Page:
In honor of National Pizza Month (YES!), I am setting out to conquer homemade pizza. This will be no easy task, and will involve a whole lot of pizza eating, but I am willing to accept this challenge. In the name of research.
According to the Oxford Companion to Italian Food, a pizzalike form has been around since ancient Greece, and then was enjoyed by the Etruscans and the ancient Romans. It was the 19th-century Neopolitans, however, that brought us pizza as we know it today. It began as a street food, but acquired its iconic toppings (and more elevated status) when served by Don Raffaele Esposito to Queen Marherita from Savoy. He served the dough with mozzarella, basil, and tomato sauce to represent the colors of Italy. Grazie, signore. For as many variations as are possible, this classic one is still hands-down my favorite.
Friends, do you have a good pizza dough recipe? And, do you swear by certain tricks or equipment? A particular type of flour? Do I need a pizza stone? I am on a mission to understand this art form, and, simple as it may seem, I know there are many small tweaks and intricacies that can transform the simple into the sublime. So please share!
I’ve tried two different dough recipes so far this weekend and neither has really cut the mustard. I’m not sure if it’s the recipe or my technique–probably my technique. I think it might have to do with the amount of kneading. The first recipe, from A New Way to Cook, was too dry and never really came together. I added more water at the last moment, and then it had a chewy texture once cooked that probably was from being overworked (I can relate).
The second was better, from Alice Waters’s The Art of Simple Food, but it never achieved that gorgeously smooth texture that I associate with pizza dough. It certainly did not pass the windowpane test. Am I just not kneading it long enough?
Though I haven’t perfected the dough yet, I do want to share this mighty fine combo of toppings with you. Once I’ve found the best dough recipe and technique, I’ll share it here. In the meantime, here’s a good way to use the apples that are so amazing right now.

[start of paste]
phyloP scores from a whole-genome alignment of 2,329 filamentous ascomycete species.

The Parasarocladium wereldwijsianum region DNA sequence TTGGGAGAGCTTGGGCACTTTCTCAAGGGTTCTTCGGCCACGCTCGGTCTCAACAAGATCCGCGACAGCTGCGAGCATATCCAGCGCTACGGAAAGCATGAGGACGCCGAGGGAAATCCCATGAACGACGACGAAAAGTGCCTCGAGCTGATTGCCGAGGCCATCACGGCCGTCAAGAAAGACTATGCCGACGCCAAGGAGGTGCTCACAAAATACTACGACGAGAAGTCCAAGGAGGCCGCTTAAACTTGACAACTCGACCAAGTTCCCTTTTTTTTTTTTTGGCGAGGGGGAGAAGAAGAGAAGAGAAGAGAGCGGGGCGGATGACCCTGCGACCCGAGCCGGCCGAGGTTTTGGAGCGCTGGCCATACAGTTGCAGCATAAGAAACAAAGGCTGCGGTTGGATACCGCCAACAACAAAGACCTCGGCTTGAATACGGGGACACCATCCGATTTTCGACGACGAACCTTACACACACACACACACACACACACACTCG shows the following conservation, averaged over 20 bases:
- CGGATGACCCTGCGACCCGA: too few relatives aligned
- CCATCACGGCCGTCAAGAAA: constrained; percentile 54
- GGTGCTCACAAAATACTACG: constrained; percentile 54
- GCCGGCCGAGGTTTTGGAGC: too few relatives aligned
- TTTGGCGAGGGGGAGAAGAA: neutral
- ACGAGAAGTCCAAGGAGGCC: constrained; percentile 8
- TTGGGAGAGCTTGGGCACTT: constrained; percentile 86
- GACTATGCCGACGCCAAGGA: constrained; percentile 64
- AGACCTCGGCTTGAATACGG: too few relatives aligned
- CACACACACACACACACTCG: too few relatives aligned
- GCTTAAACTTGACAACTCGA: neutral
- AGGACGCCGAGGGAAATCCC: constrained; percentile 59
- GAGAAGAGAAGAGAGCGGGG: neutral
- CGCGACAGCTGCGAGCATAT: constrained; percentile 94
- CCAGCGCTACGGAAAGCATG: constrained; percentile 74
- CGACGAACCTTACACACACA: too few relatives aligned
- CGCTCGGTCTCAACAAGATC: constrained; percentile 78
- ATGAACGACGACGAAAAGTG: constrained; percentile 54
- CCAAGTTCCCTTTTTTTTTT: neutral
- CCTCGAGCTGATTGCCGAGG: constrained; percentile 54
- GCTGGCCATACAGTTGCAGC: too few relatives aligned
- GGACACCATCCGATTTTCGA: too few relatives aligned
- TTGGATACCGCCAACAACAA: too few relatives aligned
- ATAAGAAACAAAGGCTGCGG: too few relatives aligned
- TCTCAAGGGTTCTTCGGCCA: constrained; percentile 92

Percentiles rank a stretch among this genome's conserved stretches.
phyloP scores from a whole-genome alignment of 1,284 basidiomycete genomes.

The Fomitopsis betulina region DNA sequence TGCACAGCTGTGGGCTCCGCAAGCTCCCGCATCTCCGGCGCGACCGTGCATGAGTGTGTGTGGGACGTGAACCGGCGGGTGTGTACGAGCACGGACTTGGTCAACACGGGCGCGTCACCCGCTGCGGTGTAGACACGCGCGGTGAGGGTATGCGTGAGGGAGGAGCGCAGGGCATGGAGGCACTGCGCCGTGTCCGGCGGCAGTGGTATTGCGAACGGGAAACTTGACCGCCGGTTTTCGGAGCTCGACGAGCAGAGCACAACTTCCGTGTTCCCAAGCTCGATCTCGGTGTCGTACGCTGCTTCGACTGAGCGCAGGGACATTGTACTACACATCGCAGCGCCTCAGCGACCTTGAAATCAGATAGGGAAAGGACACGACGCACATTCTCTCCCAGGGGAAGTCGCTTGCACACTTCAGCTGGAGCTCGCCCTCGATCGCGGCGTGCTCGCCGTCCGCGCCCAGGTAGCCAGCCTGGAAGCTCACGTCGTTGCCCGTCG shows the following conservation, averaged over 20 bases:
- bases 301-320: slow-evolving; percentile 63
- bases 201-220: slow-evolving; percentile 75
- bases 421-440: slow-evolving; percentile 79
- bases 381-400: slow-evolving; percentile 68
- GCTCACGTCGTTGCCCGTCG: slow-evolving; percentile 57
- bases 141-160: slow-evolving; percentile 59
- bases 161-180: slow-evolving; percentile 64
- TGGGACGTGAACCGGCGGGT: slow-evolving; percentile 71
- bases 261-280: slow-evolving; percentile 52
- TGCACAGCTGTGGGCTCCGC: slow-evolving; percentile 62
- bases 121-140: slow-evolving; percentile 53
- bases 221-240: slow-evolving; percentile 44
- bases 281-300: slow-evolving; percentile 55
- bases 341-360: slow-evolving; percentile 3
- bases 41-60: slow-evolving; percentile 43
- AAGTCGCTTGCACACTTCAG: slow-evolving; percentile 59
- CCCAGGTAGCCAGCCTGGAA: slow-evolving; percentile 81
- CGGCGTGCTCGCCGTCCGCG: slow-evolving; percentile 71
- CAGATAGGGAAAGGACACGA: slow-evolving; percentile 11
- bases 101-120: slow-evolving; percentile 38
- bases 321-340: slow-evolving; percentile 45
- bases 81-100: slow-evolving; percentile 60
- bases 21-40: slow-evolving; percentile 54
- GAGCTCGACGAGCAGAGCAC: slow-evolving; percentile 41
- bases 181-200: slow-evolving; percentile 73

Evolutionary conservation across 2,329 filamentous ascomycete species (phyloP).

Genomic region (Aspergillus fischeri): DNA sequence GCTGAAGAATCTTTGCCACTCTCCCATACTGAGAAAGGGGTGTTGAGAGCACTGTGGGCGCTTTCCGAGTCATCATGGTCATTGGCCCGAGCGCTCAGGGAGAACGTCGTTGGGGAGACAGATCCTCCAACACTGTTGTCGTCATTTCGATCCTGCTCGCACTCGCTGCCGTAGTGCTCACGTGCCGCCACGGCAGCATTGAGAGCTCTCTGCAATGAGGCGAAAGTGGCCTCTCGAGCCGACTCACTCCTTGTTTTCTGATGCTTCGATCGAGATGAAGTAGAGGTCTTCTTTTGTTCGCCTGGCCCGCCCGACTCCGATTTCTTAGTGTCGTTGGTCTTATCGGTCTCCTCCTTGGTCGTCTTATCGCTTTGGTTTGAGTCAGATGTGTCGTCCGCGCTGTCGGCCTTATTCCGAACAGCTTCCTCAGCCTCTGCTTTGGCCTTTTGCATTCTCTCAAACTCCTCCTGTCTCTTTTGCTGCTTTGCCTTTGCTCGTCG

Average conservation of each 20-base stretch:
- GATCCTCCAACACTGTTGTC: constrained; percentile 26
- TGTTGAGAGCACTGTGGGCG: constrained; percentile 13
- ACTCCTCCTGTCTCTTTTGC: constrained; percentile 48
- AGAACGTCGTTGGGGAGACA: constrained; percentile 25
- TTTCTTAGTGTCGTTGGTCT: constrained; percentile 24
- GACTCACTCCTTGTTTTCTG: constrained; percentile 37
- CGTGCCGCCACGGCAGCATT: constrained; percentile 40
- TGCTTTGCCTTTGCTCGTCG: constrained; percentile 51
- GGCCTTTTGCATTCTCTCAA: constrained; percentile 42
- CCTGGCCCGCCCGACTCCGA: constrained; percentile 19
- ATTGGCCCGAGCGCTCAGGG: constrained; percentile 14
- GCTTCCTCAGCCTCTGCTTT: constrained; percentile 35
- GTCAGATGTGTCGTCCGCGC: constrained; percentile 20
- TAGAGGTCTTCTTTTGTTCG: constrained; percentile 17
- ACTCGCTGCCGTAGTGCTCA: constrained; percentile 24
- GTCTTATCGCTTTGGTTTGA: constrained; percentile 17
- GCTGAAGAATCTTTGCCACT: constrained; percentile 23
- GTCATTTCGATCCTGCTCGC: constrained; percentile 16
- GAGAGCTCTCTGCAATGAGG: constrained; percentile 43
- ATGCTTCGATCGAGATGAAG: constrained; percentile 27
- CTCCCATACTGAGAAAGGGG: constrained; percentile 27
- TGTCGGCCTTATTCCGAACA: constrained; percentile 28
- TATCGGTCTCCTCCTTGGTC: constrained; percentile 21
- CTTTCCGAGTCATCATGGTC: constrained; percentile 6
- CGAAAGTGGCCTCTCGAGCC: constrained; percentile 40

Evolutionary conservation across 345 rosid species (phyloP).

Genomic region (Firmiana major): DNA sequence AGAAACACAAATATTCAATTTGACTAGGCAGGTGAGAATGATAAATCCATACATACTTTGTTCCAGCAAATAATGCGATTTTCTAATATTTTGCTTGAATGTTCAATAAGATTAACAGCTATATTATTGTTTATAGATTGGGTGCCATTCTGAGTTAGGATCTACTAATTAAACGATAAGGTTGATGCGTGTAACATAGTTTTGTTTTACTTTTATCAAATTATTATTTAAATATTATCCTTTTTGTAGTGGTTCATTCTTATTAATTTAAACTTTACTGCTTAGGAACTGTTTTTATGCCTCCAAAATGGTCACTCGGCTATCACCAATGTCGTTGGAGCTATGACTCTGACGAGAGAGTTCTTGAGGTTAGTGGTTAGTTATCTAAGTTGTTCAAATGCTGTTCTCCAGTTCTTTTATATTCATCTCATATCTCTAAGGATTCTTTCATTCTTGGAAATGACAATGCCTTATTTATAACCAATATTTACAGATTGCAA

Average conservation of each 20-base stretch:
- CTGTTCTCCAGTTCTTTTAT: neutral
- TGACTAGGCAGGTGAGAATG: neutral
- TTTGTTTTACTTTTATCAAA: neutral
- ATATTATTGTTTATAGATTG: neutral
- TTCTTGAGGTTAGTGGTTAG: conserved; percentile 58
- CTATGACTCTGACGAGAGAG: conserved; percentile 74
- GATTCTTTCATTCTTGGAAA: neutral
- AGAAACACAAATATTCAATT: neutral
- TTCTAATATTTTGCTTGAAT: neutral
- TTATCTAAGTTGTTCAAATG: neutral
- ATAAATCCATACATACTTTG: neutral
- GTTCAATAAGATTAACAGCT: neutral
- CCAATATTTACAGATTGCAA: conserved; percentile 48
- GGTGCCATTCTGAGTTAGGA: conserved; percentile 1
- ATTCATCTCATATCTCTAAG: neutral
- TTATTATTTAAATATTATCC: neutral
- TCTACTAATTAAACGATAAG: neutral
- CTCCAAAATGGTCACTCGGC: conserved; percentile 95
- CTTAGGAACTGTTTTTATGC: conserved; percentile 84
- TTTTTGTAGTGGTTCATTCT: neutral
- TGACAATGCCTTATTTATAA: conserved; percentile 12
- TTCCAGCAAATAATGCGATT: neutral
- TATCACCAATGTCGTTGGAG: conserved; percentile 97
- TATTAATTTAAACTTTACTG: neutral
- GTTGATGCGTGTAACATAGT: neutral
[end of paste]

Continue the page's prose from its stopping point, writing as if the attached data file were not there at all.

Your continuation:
And really, I’d love to hear from you about your pizza expertise and experiments.
Apple Gorgonzola Pizza
1 yellow onion, sliced thinly
1 hunk of pizza dough
1 tart green apple, such as golden delicious, thinly sliced
approx. 2 oz. gorgonzola cheese, crumbled
handful of arugula
Preheat oven to 500 degrees (This varies with dough recipe. Again, I’m still working this out. I’ll get back to you.). Place your lightly greased pizza-cooking device (stone, baking sheet, cast-iron pan, etc.) into the oven to warm for 15 minutes.
In a heavy-bottomed pan, warm the olive oil over medium and cook the onions slowly until caramelized. You don’t want them to burn. Set aside to cool.
On a floured surface, roll out the dough until it’s about 1/4″ thick. Lay the dough over the pizza-cooking device and layer toppings: olive oil, sliced apples, caramelized onions, gorgonzola chunks. Bake for about 10 minutes, until the crust is cooked through and golden.
Top with arugula.
There is no weather phenomenon that I love as much as warm wind. Last night I luxuriated in an entire outdoor evening of it. Whiskey, wine, potato tacos, patio seating. Unfortunately, it led to my oversleeping and missing yoga this morning (bad Kate). But I was left with such an excitement about the seasonal change. And a happy belly. Today I’m going apple picking. What’s more fall than that?
Last week, I picked up some beautiful tomatillos and cilantro at the farmer’s market. I roasted the tomatillos and garlic while I was cooking some salmon, and then made a sauce to dress the fish. I had to make an editorial decision to leave out a picture of the finished product, because, as tasty as it was, the salmon was not very picturesque. But nonetheless it was delicious, especially with this sauce. I added a side of black-eyed peas to finish it off.
The star of the show was this salsa, really. There is something so undeniably bright about these little green veggies, which belong to both the tomato and the cape gooseberry families. I don’t know how much longer they’ll be around the market. I’m guessing we’ll see a lot more squash and roots tomorrow (market day in Wicker Park). But you certainly could pick these up at any Mexican market. In Chicago, there are millions. The leftover product was a great quesadilla topper.
Roasted Tomatillo Salsa
1 lb. tomatillos, dehusked and halved
4 garlic cloves, whole with skin on
1/2 head of cilantro
lemon juice (or lime)
optional: jalapeno, destemmed and seeded
Preheat oven to 375 degrees.
Place halved tomatillos and whole garlic in a baking pan with salt, pepper, and olive oil to coat. Roast until well cooked through, about 15 minutes. Let cool a few minutes, and when cool enough to touch, peel the garlic.
In a food processor, combine all ingredients and pulse until you get a lusciously smooth sauce. Adjust salt to taste. I didn’t have a jalapeno on hand, so mine was a decidedly mild sauce. But it would be excellent with the addition of a little heat.